We Can Always Find the Time

We often describe our lives in abstractions, but happiness comes from making our day-to-day lives as good as possible.

Laura Vanderkam, I Know How She Does It

One night this week, after several late nights in the city for networking events and completing work assignments, I came home to find that my youngest daughter, Emily, had cut two new teeth and could pick up food from her little bowl and get it right into her mouth in one try.

When my oldest, Mary Pat, heard me come through the front door, she screamed, “MOMMY MISSED YOU!” and gave me the biggest hug. When I grabbed my shoes, bag and jacket to put them away, she started to cry thinking I was leaving again. “MOMMY DON’T LEAVE!” She grabbed my legs and held tight. It broke my heart.

I realized that, given my hectic (and somewhat unusual) schedule last week, I hadn’t really seen Mary Pat in the past two days. She was in bed by the time I got home, and she was still asleep when I left for work in the morning.

In these heartbreaking moments, it’s hard not to think, “Where did the time go?”

Some may think that these aren’t big moments that I’m missing and that it’s no big deal when Mary Pat misses me because I’m working, but these things are very important to me and greatly impact my satisfaction with my career and personal life. I just don’t want to live a life where I realize milestones after the fact or only see my kids for a few hours on the weekend. I don’t want my kids to cry thinking that I’m always leaving them. That’s not why I became a mother.

So, this week I put a lot of thought towards how I can make my time—my 168-hour week—work for me. How I can create a weekly schedule that works better for me and honors my values as a mother. How I can have a day-to-day schedule that makes me happy.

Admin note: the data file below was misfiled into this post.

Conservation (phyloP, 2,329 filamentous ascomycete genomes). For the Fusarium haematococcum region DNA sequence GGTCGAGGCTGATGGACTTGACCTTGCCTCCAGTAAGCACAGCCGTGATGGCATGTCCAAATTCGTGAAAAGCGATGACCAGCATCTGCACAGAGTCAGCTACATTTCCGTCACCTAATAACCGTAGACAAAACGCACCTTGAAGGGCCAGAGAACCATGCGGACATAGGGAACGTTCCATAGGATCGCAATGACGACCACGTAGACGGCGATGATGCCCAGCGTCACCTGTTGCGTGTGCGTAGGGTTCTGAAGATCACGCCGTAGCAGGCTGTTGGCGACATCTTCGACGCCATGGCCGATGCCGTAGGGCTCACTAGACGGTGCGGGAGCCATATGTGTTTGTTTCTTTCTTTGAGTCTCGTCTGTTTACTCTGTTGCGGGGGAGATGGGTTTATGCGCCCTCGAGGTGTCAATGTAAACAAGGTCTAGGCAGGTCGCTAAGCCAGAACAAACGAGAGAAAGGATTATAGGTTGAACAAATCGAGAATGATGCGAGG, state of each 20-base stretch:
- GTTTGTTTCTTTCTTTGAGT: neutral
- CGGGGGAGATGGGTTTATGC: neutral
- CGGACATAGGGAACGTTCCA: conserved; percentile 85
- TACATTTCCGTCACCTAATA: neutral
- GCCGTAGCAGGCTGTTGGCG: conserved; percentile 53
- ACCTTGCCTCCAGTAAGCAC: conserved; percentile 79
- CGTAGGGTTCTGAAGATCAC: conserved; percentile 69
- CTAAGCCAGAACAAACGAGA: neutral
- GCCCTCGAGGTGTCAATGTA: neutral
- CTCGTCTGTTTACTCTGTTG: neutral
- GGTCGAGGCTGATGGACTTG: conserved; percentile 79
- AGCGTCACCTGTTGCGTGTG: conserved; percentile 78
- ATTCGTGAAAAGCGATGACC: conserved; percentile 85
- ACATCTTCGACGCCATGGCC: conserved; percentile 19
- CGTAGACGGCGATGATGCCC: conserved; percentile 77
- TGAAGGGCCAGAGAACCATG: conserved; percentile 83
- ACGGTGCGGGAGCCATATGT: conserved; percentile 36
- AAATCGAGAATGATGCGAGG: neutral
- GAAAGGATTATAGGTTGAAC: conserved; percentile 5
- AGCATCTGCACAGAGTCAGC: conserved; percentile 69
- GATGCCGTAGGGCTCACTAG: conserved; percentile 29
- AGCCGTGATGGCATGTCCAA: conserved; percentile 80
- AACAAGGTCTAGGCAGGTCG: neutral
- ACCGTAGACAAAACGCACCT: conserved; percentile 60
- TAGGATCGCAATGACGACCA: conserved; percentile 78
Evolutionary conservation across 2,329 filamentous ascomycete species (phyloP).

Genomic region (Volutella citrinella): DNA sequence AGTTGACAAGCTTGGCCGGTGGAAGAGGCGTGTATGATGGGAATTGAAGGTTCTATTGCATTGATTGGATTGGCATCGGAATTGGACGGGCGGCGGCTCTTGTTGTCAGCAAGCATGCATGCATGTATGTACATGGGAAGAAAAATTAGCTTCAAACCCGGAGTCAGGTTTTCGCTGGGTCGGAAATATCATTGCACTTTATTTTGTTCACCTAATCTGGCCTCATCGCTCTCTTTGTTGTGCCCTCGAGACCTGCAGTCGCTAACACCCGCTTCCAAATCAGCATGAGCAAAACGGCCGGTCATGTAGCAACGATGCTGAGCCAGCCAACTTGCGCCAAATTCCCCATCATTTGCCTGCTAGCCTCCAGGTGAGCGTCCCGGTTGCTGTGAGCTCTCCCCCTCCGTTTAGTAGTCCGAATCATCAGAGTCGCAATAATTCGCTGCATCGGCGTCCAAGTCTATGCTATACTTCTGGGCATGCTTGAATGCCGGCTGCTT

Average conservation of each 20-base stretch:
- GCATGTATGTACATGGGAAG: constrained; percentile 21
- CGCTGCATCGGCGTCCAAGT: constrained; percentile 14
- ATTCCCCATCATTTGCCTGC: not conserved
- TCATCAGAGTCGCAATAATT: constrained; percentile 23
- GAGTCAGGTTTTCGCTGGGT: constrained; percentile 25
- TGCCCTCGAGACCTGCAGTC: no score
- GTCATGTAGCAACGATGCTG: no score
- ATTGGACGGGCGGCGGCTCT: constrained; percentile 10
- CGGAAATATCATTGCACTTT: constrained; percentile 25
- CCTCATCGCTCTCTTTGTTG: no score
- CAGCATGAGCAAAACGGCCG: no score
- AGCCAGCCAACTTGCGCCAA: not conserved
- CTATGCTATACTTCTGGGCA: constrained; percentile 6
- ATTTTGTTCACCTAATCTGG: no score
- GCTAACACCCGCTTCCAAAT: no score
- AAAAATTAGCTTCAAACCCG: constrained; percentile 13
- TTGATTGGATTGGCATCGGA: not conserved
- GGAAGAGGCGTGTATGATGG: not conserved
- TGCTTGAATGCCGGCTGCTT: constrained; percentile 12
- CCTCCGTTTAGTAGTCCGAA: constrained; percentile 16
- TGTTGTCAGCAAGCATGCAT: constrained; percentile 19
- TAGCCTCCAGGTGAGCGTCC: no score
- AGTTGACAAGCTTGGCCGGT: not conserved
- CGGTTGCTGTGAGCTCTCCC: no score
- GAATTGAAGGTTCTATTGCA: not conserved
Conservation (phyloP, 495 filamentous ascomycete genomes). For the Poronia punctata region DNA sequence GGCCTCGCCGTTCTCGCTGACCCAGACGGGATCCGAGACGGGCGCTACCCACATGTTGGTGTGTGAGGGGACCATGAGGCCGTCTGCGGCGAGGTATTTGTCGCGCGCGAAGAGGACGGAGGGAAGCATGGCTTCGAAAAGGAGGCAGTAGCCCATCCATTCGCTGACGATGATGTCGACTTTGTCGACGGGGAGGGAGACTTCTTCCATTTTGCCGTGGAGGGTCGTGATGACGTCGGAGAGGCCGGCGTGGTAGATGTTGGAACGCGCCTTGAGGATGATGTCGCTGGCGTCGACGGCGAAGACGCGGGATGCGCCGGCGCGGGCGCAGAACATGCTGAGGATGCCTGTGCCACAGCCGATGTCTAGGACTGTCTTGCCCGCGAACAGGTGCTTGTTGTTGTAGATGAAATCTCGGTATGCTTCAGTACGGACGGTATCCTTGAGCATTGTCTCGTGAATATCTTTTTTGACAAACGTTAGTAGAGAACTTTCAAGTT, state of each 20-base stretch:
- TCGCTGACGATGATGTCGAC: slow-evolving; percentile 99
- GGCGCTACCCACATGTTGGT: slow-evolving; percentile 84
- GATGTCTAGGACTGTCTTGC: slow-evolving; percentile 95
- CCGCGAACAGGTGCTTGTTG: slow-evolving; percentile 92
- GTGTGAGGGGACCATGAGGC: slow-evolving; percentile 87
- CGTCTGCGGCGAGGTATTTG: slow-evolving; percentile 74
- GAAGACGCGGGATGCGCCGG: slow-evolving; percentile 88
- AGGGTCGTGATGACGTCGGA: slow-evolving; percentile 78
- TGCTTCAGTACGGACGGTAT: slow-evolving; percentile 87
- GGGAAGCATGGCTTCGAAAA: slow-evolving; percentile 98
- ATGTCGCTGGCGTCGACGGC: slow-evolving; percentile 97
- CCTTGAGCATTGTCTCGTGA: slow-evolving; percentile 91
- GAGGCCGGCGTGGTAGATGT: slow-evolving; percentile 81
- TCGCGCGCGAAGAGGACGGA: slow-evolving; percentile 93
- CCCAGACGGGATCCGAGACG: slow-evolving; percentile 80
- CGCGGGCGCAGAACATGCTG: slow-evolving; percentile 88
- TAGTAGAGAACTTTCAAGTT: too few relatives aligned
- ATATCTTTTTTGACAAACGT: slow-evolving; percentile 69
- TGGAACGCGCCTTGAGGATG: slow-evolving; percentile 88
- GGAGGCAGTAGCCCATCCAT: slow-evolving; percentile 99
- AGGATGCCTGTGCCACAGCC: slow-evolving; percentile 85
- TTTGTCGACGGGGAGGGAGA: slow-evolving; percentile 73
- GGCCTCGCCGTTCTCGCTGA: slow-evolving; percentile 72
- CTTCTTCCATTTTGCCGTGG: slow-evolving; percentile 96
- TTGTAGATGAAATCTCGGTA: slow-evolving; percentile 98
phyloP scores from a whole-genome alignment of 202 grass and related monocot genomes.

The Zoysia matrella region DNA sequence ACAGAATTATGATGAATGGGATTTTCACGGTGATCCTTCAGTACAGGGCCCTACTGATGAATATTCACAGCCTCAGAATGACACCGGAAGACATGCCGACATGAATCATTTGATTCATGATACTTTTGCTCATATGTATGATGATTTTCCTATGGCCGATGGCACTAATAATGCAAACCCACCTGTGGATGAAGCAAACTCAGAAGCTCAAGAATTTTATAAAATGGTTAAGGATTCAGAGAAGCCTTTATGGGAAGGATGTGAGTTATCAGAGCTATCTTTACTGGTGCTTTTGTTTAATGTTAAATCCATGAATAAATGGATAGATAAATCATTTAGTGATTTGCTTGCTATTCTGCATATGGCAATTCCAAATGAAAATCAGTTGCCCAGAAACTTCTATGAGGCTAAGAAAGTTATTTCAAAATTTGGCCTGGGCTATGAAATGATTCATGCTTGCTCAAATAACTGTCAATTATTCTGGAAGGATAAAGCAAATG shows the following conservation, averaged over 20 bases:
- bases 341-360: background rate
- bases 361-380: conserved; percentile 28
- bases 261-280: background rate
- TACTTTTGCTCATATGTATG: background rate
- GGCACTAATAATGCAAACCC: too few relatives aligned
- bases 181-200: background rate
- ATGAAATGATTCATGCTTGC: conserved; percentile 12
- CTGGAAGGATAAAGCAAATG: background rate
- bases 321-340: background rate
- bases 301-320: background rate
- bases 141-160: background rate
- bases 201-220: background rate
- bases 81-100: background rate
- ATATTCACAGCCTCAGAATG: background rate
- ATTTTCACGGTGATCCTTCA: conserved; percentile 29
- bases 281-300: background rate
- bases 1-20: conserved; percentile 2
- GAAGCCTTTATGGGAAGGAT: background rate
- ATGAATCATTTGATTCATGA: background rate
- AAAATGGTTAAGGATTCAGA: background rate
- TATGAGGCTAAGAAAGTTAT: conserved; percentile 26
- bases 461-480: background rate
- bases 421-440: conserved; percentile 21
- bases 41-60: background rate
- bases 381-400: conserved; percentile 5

As many of you know from following the Mommy, ESQ. Twitter feed and Facebook page, I attended an event last week hosted by Driven Professionals at which Laura Vanderkam spoke. For those of you who don’t know of her, Laura is the author of What the Most Successful People Do Before Breakfast, All the Money in the World, 168 Hours, Grindhopping, and I Know How She Does It. She’s an inspirational author and speaker and an expert in time management. Though the event kept me from sitting down to family dinner this week, I truly believe that it was one of the most productive events that I’ve been to in my adult life. I found answers to questions that I’ve been asking myself since before I started law school, and, for the first time in a long time, I embraced my schedule and life as completely within my control.

I learned that many of us (myself included) tell ourselves a story every day about our schedule and time…

I don’t have enough time!

I can never accomplish everything I need to accomplish!

I’m too busy!

Mathematically speaking, this just isn’t true. There are 168 hours in every week. It’s a fact. We tend to work about 50 to 55 hours during the week. If we sleep 8 hours a night, then we spend 56 of our 168 hours sleeping. That means we have about 57 hours, every single week, to do what it is that we want to do. How can we say that we don’t have enough time when we have an excess of 57 hours each week? Where are these 57 hours going?